India bid to have Kyoto-like treaty faces resistance at UN | delhi | Hindustan Times
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India bid to have Kyoto-like treaty faces resistance at UN

delhi Updated: Oct 04, 2011 02:03 IST
Chetan Chauhan
Chetan Chauhan
Hindustan Times
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After failing to save Kyoto Protocol, India is fighting to include protection differentiated responsibility enshrined in the protocol in the proposed climate treaty to defeat the call of the rich countries of having mandatory emission reduction target for all nations.

Australia and Norway have proposed a new agreement seeking emission reduction targets for all countries on basis of their global warming causing carbon dioxide emissions.

They have set a target of 2015 to make the agreement operational. The proposal calls on major economies to quickly strengthen steps to curb emissions, agree on a way to standardise actions and a system to compare and verify what everyone else is doing.

The proposal was opposed by India this week at the United Nations climate talks in Panama City on the ground that the bid of the historical polluters, the rich nations, to have one emission reduction regime for all was not acceptable.

"They (rich nations) cannot ask the recent emitters like India and China to take on the responsibility of cutting emissions," said an Indian http://www.hindustantimes.com/images/HTPopups/041011/04-10-11-metro13.jpgnegotiator, while outlining country's position on the issue.

Instead, India had urged the UN body of 195 nations to adopt a new climate agreement which have basic tenements of the Kyoto Protocol --- mandatory emission reduction target for the rich nations and voluntary emission control measures for the developing world.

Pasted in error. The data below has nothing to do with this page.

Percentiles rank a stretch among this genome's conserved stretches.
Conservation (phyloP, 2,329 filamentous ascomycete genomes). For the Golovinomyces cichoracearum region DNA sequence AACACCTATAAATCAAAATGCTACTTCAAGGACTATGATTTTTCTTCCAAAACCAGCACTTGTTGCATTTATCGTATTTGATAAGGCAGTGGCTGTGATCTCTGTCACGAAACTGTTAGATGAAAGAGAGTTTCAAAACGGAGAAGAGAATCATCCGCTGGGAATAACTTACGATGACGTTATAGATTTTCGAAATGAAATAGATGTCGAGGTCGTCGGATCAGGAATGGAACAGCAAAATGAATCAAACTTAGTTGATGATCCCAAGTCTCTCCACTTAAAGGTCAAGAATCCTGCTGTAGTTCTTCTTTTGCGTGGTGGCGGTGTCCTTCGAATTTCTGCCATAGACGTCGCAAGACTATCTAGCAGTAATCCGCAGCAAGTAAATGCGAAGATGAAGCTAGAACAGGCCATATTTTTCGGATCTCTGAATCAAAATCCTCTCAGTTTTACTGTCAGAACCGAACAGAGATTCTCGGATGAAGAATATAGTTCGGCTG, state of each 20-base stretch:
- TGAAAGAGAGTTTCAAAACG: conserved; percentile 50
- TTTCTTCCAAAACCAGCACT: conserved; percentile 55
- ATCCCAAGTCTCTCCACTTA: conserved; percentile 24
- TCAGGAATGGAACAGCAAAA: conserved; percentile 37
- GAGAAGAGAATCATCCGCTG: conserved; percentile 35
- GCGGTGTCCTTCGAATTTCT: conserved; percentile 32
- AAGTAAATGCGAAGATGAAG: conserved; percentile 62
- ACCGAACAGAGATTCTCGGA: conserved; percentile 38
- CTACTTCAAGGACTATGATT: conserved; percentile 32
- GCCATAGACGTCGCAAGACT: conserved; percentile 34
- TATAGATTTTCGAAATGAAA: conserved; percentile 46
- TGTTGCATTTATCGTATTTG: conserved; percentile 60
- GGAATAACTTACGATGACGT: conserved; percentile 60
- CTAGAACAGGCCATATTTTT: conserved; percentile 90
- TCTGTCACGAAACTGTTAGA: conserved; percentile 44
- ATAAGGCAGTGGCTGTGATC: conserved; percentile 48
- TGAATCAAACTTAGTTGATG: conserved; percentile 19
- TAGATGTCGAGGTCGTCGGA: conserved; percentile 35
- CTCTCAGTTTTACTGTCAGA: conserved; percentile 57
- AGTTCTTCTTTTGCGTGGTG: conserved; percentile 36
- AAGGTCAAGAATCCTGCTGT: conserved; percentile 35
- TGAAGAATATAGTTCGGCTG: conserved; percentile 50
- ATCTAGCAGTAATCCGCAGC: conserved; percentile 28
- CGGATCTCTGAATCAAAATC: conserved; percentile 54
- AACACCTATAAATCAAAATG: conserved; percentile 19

There will be a lot of difficulty in getting the Indian proposal through at the conference of 195 nations with other many developing countries are not willing to support India fully.

There is a division in G-77 plus China, the most powerful group in UN climate talks, with several African countries seeking some emission reduction target for the emerging economies.

Even South Africa, which is part of the Basic group of India, China and Brazil, is not openly supporting India as it wants to be seen as a country leading the cause of Africa in climate talks.

Unlike the divided developed world, the rich nations are united in seeking a uniform climate treaty. The European Union had again changed its goalpost and is towing the line of United States and Australia, the two nations which did not ratify the Kyoto Protocol.

Till now the European Union has not debunked Kyoto Protocol but at Panama City they openly supported the Australian-Norway proposal, which also has backing of other rich nations such as Canada and Japan.

Their aim is to check economic growth of emerging economies such as India and China through emissions regulations under the UN climate convention.